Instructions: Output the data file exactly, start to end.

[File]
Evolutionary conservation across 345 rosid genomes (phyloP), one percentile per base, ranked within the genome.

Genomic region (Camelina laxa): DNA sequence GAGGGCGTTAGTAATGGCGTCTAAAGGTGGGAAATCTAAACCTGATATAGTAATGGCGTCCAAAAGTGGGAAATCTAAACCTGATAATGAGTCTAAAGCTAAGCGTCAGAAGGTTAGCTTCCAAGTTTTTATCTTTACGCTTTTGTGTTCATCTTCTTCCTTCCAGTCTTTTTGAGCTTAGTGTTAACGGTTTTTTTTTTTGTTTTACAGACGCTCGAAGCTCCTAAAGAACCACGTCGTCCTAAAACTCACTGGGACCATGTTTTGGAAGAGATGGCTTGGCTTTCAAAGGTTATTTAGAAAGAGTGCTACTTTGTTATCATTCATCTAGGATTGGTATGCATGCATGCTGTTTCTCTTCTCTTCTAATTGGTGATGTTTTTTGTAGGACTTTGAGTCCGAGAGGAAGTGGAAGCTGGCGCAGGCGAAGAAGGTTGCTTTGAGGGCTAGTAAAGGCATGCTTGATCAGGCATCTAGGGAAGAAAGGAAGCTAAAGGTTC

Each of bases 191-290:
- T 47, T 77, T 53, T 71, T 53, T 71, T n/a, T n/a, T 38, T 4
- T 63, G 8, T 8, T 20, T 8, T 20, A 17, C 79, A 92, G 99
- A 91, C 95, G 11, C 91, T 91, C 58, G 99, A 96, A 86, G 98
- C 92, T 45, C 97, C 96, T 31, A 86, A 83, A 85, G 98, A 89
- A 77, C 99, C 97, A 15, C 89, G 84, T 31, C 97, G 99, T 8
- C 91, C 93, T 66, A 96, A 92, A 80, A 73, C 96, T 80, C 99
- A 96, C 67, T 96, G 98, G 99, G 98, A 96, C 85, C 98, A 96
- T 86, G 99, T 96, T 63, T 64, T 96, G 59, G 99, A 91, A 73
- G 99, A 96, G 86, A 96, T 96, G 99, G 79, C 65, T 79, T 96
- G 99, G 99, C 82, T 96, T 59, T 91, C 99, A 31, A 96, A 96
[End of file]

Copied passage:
Evolutionary conservation across 345 rosid genomes (phyloP), one percentile per base, ranked within the genome.

Genomic region (Camelina laxa): DNA sequence GAGGGCGTTAGTAATGGCGTCTAAAGGTGGGAAATCTAAACCTGATATAGTAATGGCGTCCAAAAGTGGGAAATCTAAACCTGATAATGAGTCTAAAGCTAAGCGTCAGAAGGTTAGCTTCCAAGTTTTTATCTTTACGCTTTTGTGTTCATCTTCTTCCTTCCAGTCTTTTTGAGCTTAGTGTTAACGGTTTTTTTTTTTGTTTTACAGACGCTCGAAGCTCCTAAAGAACCACGTCGTCCTAAAACTCACTGGGACCATGTTTTGGAAGAGATGGCTTGGCTTTCAAAGGTTATTTAGAAAGAGTGCTACTTTGTTATCATTCATCTAGGATTGGTATGCATGCATGCTGTTTCTCTTCTCTTCTAATTGGTGATGTTTTTTGTAGGACTTTGAGTCCGAGAGGAAGTGGAAGCTGGCGCAGGCGAAGAAGGTTGCTTTGAGGGCTAGTAAAGGCATGCTTGATCAGGCATCTAGGGAAGAAAGGAAGCTAAAGGTTC

Each of bases 191-290:
- T 47, T 77, T 53, T 71, T 53, T 71, T n/a, T n/a, T 38, T 4
- T 63, G 8, T 8, T 20, T 8, T 20, A 17, C 79, A 92, G 99
- A 91, C 95, G 11, C 91, T 91, C 58, G 99, A 96, A 86, G 98
- C 92, T 45, C 97, C 96, T 31, A 86, A 83, A 85, G 98, A 89
- A 77, C 99, C 97, A 15, C 89, G 84, T 31, C 97, G 99, T 8
- C 91, C 93, T 66, A 96, A 92, A 80, A 73, C 96, T 80, C 99
- A 96, C 67, T 96, G 98, G 99, G 98, A 96, C 85, C 98, A 96
- T 86, G 99, T 96, T 63, T 64, T 96, G 59, G 99, A 91, A 73
- G 99, A 96, G 86, A 96, T 96, G 99, G 79, C 65, T 79, T 96
- G 99, G 99, C 82, T 96, T 59, T 91, C 99, A 31, A 96, A 96